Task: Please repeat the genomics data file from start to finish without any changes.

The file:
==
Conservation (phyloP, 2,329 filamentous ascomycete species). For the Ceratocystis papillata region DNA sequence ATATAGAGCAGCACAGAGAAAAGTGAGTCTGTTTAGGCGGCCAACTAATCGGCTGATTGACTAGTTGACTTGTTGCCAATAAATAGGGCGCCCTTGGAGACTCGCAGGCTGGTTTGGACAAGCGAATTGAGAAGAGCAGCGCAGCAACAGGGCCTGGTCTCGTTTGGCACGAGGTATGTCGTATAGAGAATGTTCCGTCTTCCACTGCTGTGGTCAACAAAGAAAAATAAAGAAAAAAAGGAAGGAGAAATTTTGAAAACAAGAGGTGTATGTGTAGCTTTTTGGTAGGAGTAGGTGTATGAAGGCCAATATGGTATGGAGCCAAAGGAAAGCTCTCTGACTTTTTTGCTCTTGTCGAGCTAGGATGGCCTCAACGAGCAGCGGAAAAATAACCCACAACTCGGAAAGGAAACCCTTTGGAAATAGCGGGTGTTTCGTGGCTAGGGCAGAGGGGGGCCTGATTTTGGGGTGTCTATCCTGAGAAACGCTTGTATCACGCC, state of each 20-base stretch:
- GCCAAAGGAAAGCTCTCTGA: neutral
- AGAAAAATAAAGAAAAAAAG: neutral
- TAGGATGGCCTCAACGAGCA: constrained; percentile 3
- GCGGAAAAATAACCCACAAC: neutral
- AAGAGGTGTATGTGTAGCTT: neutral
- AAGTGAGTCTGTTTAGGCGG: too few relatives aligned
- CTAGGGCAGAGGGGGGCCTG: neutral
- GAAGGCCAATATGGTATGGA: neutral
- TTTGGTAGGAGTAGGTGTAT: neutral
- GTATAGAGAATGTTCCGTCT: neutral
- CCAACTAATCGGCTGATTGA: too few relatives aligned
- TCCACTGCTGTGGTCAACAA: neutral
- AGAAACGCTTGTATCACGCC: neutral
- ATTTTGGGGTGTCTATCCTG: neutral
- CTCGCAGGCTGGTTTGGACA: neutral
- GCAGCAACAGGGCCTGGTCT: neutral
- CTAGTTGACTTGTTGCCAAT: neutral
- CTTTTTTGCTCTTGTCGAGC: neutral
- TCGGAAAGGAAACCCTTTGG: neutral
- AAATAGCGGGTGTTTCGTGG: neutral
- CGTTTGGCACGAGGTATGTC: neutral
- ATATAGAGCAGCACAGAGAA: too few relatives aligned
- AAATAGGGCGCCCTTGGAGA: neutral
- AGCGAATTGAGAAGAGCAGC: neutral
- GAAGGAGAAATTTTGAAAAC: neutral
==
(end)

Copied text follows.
Conservation (phyloP, 2,329 filamentous ascomycete species). For the Ceratocystis papillata region DNA sequence ATATAGAGCAGCACAGAGAAAAGTGAGTCTGTTTAGGCGGCCAACTAATCGGCTGATTGACTAGTTGACTTGTTGCCAATAAATAGGGCGCCCTTGGAGACTCGCAGGCTGGTTTGGACAAGCGAATTGAGAAGAGCAGCGCAGCAACAGGGCCTGGTCTCGTTTGGCACGAGGTATGTCGTATAGAGAATGTTCCGTCTTCCACTGCTGTGGTCAACAAAGAAAAATAAAGAAAAAAAGGAAGGAGAAATTTTGAAAACAAGAGGTGTATGTGTAGCTTTTTGGTAGGAGTAGGTGTATGAAGGCCAATATGGTATGGAGCCAAAGGAAAGCTCTCTGACTTTTTTGCTCTTGTCGAGCTAGGATGGCCTCAACGAGCAGCGGAAAAATAACCCACAACTCGGAAAGGAAACCCTTTGGAAATAGCGGGTGTTTCGTGGCTAGGGCAGAGGGGGGCCTGATTTTGGGGTGTCTATCCTGAGAAACGCTTGTATCACGCC, state of each 20-base stretch:
- GCCAAAGGAAAGCTCTCTGA: neutral
- AGAAAAATAAAGAAAAAAAG: neutral
- TAGGATGGCCTCAACGAGCA: constrained; percentile 3
- GCGGAAAAATAACCCACAAC: neutral
- AAGAGGTGTATGTGTAGCTT: neutral
- AAGTGAGTCTGTTTAGGCGG: too few relatives aligned
- CTAGGGCAGAGGGGGGCCTG: neutral
- GAAGGCCAATATGGTATGGA: neutral
- TTTGGTAGGAGTAGGTGTAT: neutral
- GTATAGAGAATGTTCCGTCT: neutral
- CCAACTAATCGGCTGATTGA: too few relatives aligned
- TCCACTGCTGTGGTCAACAA: neutral
- AGAAACGCTTGTATCACGCC: neutral
- ATTTTGGGGTGTCTATCCTG: neutral
- CTCGCAGGCTGGTTTGGACA: neutral
- GCAGCAACAGGGCCTGGTCT: neutral
- CTAGTTGACTTGTTGCCAAT: neutral
- CTTTTTTGCTCTTGTCGAGC: neutral
- TCGGAAAGGAAACCCTTTGG: neutral
- AAATAGCGGGTGTTTCGTGG: neutral
- CGTTTGGCACGAGGTATGTC: neutral
- ATATAGAGCAGCACAGAGAA: too few relatives aligned
- AAATAGGGCGCCCTTGGAGA: neutral
- AGCGAATTGAGAAGAGCAGC: neutral
- GAAGGAGAAATTTTGAAAAC: neutral